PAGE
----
Materials and Construction

Finished knife on blanks made from recycled sawblade
Knife on blanks made from recycled sawblade


Making knives has been my main occupation for over 25 years. My goal is to make long lasting, functional cutting tools -- knives that work well, feel right and look good.

One of the joys of being a craftsman (and living simply) as opposed to being a businessman worried about the "bottom line", is being able to slow down and enjoy the work. I find working with my hands and making something useful to be deeply satisfying.




Grinding a knife blade on a belt grinder
Shaping blades helps me understand why "keep-
ing your nose to the grindstone" is a metaphor for
intense concentration as well as hard work.

For most blades I use a top quality high carbon stainless steel called 440C. It is ideally suited for kitchen knives: it holds its edge yet is relatively easy to resharpen and does not stain or rust.

I also use high carbon steel, either 0.1 or L.6, which I recycle from lumber mill sawblades. High carbon steel is easier to sharpen and holds a very good edge. It will, however, rust if left wet and acids in foods will etch patterns in the blade and darken it over time.

For knives that will be used around salt water I definitely recommend 440C; otherwise the choice is largely a matter of personal preference. Other steels -- for example, ATS34, 154CM, and D2 -- can be special ordered.

I grind custom blades freehand on a belt grinder to a satin finish, then send out for professional heat treating.

Most of my knives are full tang construction. Buried tang construction allows more scope in design and use of materials, and is almost as strong.

Kitchen knives are ground as thin as practical to minimize resistance in cutting and for ease of resharpening. Where fitted, bolsters, in brass or nickel silver, are silver soldered.



Shaping a knife handle with a  file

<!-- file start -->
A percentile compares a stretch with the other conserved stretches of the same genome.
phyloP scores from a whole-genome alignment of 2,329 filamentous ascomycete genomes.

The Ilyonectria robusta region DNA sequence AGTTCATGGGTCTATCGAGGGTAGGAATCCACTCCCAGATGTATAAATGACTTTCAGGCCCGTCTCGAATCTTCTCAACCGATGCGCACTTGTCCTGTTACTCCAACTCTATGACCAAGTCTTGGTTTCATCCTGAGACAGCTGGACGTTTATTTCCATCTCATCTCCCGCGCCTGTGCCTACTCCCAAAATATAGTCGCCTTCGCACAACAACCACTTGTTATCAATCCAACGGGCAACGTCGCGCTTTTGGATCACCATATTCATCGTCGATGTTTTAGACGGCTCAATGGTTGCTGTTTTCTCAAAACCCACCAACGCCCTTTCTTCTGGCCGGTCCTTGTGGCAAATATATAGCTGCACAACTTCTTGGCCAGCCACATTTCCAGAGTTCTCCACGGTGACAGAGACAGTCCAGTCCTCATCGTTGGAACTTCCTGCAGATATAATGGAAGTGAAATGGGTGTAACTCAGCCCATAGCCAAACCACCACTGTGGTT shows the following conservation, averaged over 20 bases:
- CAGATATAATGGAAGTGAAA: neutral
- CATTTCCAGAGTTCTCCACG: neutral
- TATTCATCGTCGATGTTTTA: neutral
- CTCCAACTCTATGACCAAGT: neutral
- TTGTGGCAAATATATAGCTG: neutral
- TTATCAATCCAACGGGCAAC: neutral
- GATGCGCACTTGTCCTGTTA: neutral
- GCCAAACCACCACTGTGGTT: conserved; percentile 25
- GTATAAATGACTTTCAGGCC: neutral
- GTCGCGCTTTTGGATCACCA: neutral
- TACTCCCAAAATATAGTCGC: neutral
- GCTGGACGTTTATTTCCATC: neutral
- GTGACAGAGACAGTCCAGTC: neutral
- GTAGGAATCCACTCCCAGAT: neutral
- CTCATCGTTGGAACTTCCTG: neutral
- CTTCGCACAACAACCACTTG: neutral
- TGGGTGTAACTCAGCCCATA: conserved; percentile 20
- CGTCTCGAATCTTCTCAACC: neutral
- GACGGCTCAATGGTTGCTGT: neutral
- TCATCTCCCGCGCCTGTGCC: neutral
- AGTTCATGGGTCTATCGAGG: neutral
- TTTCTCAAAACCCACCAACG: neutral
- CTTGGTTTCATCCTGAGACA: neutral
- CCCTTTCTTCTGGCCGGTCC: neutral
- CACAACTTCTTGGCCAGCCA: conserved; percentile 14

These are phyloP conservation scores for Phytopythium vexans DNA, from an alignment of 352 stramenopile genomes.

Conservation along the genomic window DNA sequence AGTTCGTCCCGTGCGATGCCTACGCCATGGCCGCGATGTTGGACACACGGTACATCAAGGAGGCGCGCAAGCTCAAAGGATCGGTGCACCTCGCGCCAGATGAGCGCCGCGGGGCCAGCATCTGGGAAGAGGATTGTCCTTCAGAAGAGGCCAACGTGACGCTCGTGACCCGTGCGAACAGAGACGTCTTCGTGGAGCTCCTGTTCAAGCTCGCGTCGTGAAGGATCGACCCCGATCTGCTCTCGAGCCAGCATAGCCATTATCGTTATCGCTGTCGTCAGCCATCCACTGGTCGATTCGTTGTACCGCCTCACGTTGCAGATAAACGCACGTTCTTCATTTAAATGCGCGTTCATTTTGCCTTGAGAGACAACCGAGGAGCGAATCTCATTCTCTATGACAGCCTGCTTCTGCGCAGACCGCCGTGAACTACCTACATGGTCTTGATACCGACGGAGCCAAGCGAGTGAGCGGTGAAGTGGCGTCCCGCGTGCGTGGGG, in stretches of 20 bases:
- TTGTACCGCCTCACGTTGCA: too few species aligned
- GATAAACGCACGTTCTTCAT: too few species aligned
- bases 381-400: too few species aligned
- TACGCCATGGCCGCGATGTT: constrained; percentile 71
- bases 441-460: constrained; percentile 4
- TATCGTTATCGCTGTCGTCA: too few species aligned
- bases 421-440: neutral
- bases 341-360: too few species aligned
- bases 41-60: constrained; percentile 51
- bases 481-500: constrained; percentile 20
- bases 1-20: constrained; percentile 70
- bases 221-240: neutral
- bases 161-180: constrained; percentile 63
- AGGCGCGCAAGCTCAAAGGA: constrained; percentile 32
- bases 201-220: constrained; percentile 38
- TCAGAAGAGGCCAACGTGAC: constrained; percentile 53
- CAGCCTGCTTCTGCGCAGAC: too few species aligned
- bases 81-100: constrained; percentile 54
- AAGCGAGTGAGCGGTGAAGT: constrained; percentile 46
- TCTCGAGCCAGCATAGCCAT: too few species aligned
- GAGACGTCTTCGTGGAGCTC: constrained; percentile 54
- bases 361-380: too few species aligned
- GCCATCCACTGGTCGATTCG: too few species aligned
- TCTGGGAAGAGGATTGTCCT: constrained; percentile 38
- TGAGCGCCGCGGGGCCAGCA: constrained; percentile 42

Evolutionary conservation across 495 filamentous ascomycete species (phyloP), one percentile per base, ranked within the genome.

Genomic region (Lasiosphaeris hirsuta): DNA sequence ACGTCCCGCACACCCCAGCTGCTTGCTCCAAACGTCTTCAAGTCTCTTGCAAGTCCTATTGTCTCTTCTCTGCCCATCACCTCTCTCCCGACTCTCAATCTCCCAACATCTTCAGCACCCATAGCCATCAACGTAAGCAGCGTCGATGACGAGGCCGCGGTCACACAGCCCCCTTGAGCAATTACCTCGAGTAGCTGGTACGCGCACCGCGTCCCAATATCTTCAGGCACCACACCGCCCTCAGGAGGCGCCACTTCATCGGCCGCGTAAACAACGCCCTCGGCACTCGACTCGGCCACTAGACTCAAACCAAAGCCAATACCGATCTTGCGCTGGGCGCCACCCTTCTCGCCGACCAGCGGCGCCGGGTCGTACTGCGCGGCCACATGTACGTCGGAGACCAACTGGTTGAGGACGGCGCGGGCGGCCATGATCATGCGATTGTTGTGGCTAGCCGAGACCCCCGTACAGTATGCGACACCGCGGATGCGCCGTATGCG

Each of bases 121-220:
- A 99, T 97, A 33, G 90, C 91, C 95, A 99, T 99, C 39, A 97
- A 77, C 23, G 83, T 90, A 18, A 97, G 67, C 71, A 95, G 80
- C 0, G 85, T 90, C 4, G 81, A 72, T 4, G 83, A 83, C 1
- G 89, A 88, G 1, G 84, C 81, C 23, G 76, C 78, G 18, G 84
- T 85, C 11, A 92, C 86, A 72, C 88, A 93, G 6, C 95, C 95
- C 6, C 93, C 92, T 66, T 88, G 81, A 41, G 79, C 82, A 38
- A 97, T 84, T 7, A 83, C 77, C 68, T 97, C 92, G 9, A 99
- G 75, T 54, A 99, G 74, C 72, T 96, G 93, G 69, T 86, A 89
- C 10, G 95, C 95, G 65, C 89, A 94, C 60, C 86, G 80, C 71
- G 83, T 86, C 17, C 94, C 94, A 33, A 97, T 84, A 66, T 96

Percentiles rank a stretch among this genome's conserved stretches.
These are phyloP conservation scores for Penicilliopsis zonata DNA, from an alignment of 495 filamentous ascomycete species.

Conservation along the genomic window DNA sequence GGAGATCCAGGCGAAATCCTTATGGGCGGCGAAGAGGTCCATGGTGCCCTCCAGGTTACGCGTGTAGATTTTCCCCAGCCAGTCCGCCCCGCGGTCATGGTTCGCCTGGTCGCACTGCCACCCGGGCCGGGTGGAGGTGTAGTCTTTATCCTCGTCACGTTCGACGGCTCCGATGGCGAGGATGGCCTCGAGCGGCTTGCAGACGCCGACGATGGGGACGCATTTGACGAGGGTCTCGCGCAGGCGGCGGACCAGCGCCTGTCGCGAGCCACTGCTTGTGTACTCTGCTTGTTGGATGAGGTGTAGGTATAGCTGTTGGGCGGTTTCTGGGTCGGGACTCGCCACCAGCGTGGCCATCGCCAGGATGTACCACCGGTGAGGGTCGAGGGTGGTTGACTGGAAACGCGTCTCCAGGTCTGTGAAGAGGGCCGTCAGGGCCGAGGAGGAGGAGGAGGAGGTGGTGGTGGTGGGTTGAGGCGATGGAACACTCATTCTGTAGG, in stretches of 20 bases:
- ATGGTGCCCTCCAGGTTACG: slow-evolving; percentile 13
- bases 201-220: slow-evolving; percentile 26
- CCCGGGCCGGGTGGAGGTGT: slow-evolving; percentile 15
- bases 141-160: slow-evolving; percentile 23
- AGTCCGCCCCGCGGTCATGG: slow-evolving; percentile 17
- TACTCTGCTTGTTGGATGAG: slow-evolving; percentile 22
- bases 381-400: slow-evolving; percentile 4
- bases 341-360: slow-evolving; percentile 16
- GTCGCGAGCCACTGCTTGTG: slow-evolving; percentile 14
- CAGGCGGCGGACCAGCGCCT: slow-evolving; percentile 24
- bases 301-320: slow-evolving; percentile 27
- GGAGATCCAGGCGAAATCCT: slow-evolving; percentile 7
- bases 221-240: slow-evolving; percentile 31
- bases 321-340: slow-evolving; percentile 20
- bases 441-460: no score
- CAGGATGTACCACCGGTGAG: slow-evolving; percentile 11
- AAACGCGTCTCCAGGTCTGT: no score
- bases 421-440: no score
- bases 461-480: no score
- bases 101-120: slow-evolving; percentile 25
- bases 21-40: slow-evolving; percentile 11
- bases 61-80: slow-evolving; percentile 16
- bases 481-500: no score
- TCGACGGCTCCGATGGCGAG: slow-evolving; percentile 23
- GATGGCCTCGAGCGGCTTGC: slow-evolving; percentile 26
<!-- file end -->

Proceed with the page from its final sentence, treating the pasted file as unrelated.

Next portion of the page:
Shaping the handles is the fun part. I do it by
hand so that I can slow down and focus on feel
and balance.

Handles are epoxied to the tang and set with pins, cutler's rivets or bolts, then sanded to a fine finish and sealed with several applications of  tung oil.

I select woods as much on the basis of their durability and texture as their grain pattern. Usually I have available various rosewoods, bubinga, padauk, yew and walnut. Other woods, as well as bone, horn and other exotic materials, can be special ordered.

I prefer the look and feel of natural wood. It does, however, require taking care of. A synthetic wood-resin laminate called dymondwood makes a very stable, moisture resistant handle and is available in a variety of bright colors.



custom rigging knife with sheath
Rigging knife sheath has a separate pocket
for the spike.

I make my own sheaths: they are custom fitted to each knife and hand sewn using 8 - 10 ounce rawhide. Left-handed sheaths are available on request.

 ...and then there's the "magic" ingredient...

When I first started making knives, I called my enterprise Kabyle Knifeworks. The name came from a Moroccan tribe described in Petr Kropotkin's book Mutual Aid, which gives a different view of evolution from Darwin and his followers. Among the Kabyle, "the making of plows is considered pious work that can by no means be recompensed with money." The blacksmiths -- whose skills are vital-- did not think of cashing in on their talents; instead, they considered themselves blessed to have been chosen as a conduit through which the creative spirit is made manifest.

When the knife I am making is not just a commodity that I am marketing for profit, I slow down, I pay more attention, I become absorbed in the process; what the Buddhists call mindfulness whereby ordinary work is sanctified by the state of mind you bring to it. Work becomes a mixture of play and prayer, bringing me joy and fulfillment while at the same time infusing the knife with the energy needed for it to play its part in the alchemy of cooking, the transformation of food into nourishment of body and soul.

Kabyle Knives illustration and quote: “As to the skilled work, each community has its blacksmith, who enjoys his part of the communal land and works for the community. When the tilling season approaches he visits every house and repairs the tools and ploughs without expecting any pay, while the making of new ploughs is considered as a pious work with can by no means be recompensed by money.” – Petr Kropotkin on the Kabyle of Morocco in Mutual Aid.


With proper care my knives will give a lifetime of use. I will fix any failure due to faulty materials or poor workmanship.